The leader of the largest illegal dumping scheme ever prosecuted in New York apologized Monday, saying he didn't know contaminated landfill was left at homes and businesses across Long Island.
“I apologize deeply to the people of Suffolk County and anybody who did receive the contaminated material, I just want them to know it was not done intentionally,” Anthony "Rock" Grazio, of Smithtown, said in a Riverhead court before his sentencing was adjourned.
But after court, Suffolk District Attorney Timothy Sini immediately challenged Grazio's apology. He said it was clear from wiretaps and other evidence that the dirt broker knew he was supplying contaminated fill to construction sites and landscaping projects.
“He had no regard for the safety of residents in Suffolk County,” Sini said.
The waste ended up at 21 locations in Suffolk County and three in Nassau, prosecutors said. Seventeen of those locations were homes and six of the homes had acutely hazardous material dumped there.
Homeowners have had to pay for the removal of the contaminated fill, put their home improvement projects on hold and in some cases lost the use of their property, authorities said.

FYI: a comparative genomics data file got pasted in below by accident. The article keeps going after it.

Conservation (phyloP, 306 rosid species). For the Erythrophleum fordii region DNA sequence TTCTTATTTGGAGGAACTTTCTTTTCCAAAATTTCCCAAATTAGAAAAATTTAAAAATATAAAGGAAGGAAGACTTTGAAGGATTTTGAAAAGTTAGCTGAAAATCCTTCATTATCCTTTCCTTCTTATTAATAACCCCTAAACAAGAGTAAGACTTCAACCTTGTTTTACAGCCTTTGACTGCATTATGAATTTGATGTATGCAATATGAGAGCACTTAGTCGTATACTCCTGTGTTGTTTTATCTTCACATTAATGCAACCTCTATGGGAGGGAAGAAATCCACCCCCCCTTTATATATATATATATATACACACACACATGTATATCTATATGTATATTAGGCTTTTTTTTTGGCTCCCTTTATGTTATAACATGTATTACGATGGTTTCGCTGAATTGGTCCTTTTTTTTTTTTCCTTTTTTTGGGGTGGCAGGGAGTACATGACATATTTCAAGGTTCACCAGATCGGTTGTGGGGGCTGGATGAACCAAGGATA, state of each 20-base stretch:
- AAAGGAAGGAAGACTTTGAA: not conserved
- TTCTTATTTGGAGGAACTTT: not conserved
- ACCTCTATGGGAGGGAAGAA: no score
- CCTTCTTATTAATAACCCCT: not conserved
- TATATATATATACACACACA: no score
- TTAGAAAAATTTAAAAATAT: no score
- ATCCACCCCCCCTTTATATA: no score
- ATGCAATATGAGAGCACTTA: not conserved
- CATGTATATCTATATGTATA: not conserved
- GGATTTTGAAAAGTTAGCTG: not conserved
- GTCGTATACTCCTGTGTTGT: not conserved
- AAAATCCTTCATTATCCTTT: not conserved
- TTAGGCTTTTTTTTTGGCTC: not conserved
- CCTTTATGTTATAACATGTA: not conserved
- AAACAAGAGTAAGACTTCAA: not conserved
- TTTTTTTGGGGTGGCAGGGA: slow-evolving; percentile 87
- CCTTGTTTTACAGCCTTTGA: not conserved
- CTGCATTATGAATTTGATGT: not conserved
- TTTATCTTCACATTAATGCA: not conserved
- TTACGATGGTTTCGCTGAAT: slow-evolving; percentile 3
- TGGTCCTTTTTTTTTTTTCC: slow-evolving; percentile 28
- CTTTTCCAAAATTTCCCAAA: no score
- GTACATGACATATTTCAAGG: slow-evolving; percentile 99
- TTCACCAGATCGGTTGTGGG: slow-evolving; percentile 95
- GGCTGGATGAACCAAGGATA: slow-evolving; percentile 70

Prosecutors said Grazio, 54, led the scheme. The investigation into “Operation Pay Dirt,” led to the unsealing of a 130-count indictment in November. Grazio was one of 22 people and nine businesses charged.
“This is a real turning point in how we handle environmental cases in Suffolk County,” Sini said.
Sini, elected in November 2017, said he has made prosecuting environmental crimes a top priority for his office and he has hired prosecutors and investigators experienced in such cases.
“The days when folks can come from the city and dump toxic material in Suffok County, solid waste, hazardous material, and simply get a slap on the wrist or less are over,” Sini said. “Grazio will pay for his crimes, Let that be a message to all those who think they can make a quick buck off the backs of Suffolk County residents.”
Grazio pleaded guilty to two counts of second-degree criminal mischief, two counts of endangering public health and other charges in May. He was expected to be sentenced to 2 to 4 years in prison Monday, but Judge Timothy Mazzei rescheduled it until Sept. 22 so Grazio can be with his ill wife.
Grazio got construction debris from trucking and demolition companies, which he then provided to unwitting property owners who needed clean fill for landscaping or their own construction, prosecutors have said.
Some of the fill was contaminated with diesel fuel, volatile organic compounds, heavy metals and other toxic substances, according to prosecutors.